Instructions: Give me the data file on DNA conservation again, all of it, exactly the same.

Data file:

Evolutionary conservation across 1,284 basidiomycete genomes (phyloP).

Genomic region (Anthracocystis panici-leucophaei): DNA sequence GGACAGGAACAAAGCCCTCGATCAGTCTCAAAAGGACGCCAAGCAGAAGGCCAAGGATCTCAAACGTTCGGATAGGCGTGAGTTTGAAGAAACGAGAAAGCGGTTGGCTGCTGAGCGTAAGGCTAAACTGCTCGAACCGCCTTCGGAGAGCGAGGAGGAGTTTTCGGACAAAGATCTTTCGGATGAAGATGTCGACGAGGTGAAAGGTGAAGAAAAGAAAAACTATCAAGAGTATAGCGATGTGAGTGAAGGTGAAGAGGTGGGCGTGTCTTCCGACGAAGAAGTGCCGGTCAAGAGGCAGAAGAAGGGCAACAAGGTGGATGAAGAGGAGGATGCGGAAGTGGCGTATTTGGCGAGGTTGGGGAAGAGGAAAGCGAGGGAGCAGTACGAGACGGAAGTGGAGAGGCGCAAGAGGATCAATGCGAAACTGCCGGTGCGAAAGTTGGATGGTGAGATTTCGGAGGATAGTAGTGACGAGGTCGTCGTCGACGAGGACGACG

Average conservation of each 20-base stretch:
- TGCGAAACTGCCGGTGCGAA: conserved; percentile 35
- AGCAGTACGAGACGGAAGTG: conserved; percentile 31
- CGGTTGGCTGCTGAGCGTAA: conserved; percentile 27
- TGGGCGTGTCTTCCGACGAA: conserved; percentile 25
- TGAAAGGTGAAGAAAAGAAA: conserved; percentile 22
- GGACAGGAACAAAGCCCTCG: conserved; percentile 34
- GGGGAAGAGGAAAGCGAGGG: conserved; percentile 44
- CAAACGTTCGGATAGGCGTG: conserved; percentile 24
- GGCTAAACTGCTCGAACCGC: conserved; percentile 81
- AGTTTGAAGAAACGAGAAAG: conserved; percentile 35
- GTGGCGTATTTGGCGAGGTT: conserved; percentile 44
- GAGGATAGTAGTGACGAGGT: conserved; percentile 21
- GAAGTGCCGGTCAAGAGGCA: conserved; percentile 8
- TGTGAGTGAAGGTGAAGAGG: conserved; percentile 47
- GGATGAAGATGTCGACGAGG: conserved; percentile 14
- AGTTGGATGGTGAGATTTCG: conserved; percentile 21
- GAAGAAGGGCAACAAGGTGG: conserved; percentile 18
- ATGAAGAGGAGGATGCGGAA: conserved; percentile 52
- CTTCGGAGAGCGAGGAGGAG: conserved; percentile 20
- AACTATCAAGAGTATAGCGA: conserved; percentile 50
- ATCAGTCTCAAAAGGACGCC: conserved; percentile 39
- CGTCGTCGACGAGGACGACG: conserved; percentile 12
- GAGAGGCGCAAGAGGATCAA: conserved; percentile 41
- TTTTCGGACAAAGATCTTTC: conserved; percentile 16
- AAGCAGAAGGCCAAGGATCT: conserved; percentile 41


Evolutionary conservation across 1,284 basidiomycete genomes (phyloP).

Genomic region (Anthracocystis panici-leucophaei): DNA sequence GGACAGGAACAAAGCCCTCGATCAGTCTCAAAAGGACGCCAAGCAGAAGGCCAAGGATCTCAAACGTTCGGATAGGCGTGAGTTTGAAGAAACGAGAAAGCGGTTGGCTGCTGAGCGTAAGGCTAAACTGCTCGAACCGCCTTCGGAGAGCGAGGAGGAGTTTTCGGACAAAGATCTTTCGGATGAAGATGTCGACGAGGTGAAAGGTGAAGAAAAGAAAAACTATCAAGAGTATAGCGATGTGAGTGAAGGTGAAGAGGTGGGCGTGTCTTCCGACGAAGAAGTGCCGGTCAAGAGGCAGAAGAAGGGCAACAAGGTGGATGAAGAGGAGGATGCGGAAGTGGCGTATTTGGCGAGGTTGGGGAAGAGGAAAGCGAGGGAGCAGTACGAGACGGAAGTGGAGAGGCGCAAGAGGATCAATGCGAAACTGCCGGTGCGAAAGTTGGATGGTGAGATTTCGGAGGATAGTAGTGACGAGGTCGTCGTCGACGAGGACGACG

Average conservation of each 20-base stretch:
- TGCGAAACTGCCGGTGCGAA: conserved; percentile 35
- AGCAGTACGAGACGGAAGTG: conserved; percentile 31
- CGGTTGGCTGCTGAGCGTAA: conserved; percentile 27
- TGGGCGTGTCTTCCGACGAA: conserved; percentile 25
- TGAAAGGTGAAGAAAAGAAA: conserved; percentile 22
- GGACAGGAACAAAGCCCTCG: conserved; percentile 34
- GGGGAAGAGGAAAGCGAGGG: conserved; percentile 44
- CAAACGTTCGGATAGGCGTG: conserved; percentile 24
- GGCTAAACTGCTCGAACCGC: conserved; percentile 81
- AGTTTGAAGAAACGAGAAAG: conserved; percentile 35
- GTGGCGTATTTGGCGAGGTT: conserved; percentile 44
- GAGGATAGTAGTGACGAGGT: conserved; percentile 21
- GAAGTGCCGGTCAAGAGGCA: conserved; percentile 8
- TGTGAGTGAAGGTGAAGAGG: conserved; percentile 47
- GGATGAAGATGTCGACGAGG: conserved; percentile 14
- AGTTGGATGGTGAGATTTCG: conserved; percentile 21
- GAAGAAGGGCAACAAGGTGG: conserved; percentile 18
- ATGAAGAGGAGGATGCGGAA: conserved; percentile 52
- CTTCGGAGAGCGAGGAGGAG: conserved; percentile 20
- AACTATCAAGAGTATAGCGA: conserved; percentile 50
- ATCAGTCTCAAAAGGACGCC: conserved; percentile 39
- CGTCGTCGACGAGGACGACG: conserved; percentile 12
- GAGAGGCGCAAGAGGATCAA: conserved; percentile 41
- TTTTCGGACAAAGATCTTTC: conserved; percentile 16
- AAGCAGAAGGCCAAGGATCT: conserved; percentile 41